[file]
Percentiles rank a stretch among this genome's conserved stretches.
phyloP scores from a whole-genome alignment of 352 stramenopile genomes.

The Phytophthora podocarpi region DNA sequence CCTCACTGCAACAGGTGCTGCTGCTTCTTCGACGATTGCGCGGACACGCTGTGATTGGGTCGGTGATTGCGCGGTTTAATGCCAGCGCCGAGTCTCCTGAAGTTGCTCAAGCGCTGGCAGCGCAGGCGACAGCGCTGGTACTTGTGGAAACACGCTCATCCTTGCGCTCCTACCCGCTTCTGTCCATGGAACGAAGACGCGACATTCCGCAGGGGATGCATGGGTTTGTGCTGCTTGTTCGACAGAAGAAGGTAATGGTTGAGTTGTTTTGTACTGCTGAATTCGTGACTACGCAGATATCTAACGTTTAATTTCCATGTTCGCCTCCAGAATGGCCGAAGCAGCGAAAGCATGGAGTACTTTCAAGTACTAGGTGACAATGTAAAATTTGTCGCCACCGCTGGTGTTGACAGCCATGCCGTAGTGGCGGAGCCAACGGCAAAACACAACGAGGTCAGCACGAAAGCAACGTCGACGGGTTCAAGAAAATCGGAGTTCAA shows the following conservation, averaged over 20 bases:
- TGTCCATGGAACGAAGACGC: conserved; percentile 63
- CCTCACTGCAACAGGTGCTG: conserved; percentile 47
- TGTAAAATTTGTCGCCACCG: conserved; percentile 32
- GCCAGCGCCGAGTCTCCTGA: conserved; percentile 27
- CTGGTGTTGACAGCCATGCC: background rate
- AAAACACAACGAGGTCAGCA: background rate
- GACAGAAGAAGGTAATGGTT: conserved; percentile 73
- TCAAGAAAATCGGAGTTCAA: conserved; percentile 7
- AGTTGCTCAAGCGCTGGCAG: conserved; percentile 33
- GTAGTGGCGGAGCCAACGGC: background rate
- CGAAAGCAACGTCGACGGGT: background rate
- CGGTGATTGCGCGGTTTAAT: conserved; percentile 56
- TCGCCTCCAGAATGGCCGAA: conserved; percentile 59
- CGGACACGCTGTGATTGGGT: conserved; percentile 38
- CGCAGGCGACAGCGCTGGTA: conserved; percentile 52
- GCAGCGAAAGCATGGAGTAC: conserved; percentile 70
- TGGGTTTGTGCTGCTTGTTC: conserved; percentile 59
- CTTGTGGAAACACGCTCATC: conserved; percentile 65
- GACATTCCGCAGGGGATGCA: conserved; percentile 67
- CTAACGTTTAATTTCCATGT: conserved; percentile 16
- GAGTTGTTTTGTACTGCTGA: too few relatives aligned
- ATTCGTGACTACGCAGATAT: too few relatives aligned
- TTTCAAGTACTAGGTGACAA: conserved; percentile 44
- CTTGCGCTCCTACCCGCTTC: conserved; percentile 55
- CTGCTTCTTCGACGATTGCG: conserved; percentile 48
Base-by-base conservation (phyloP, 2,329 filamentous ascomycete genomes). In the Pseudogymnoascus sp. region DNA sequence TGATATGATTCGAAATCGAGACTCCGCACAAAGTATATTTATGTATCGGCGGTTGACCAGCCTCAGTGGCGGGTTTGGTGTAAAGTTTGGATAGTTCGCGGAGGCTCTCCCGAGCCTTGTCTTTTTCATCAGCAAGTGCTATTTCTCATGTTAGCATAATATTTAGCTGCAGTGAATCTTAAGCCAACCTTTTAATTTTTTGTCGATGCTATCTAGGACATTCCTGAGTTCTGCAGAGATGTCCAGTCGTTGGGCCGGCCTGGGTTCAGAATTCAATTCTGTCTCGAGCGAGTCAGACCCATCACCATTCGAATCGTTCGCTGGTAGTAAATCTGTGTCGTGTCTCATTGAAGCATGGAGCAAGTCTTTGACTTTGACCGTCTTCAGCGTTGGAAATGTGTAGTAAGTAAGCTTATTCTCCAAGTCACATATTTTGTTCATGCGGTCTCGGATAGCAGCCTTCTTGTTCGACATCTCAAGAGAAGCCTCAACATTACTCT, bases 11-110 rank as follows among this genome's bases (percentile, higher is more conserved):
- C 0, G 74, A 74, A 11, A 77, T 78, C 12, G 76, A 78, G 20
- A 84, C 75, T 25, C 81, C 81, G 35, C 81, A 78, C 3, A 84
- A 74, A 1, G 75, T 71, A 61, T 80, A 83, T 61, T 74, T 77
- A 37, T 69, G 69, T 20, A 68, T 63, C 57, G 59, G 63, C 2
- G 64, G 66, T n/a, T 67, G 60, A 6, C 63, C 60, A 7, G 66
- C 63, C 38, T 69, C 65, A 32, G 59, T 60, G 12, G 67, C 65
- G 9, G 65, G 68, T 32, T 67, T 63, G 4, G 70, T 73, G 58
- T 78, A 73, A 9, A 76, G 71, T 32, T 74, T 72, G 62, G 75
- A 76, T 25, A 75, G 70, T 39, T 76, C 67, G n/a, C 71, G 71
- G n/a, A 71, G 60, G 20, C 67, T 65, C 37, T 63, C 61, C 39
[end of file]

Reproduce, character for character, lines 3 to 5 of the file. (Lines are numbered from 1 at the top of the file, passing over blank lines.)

The Phytophthora podocarpi region DNA sequence CCTCACTGCAACAGGTGCTGCTGCTTCTTCGACGATTGCGCGGACACGCTGTGATTGGGTCGGTGATTGCGCGGTTTAATGCCAGCGCCGAGTCTCCTGAAGTTGCTCAAGCGCTGGCAGCGCAGGCGACAGCGCTGGTACTTGTGGAAACACGCTCATCCTTGCGCTCCTACCCGCTTCTGTCCATGGAACGAAGACGCGACATTCCGCAGGGGATGCATGGGTTTGTGCTGCTTGTTCGACAGAAGAAGGTAATGGTTGAGTTGTTTTGTACTGCTGAATTCGTGACTACGCAGATATCTAACGTTTAATTTCCATGTTCGCCTCCAGAATGGCCGAAGCAGCGAAAGCATGGAGTACTTTCAAGTACTAGGTGACAATGTAAAATTTGTCGCCACCGCTGGTGTTGACAGCCATGCCGTAGTGGCGGAGCCAACGGCAAAACACAACGAGGTCAGCACGAAAGCAACGTCGACGGGTTCAAGAAAATCGGAGTTCAA shows the following conservation, averaged over 20 bases:
- TGTCCATGGAACGAAGACGC: conserved; percentile 63
- CCTCACTGCAACAGGTGCTG: conserved; percentile 47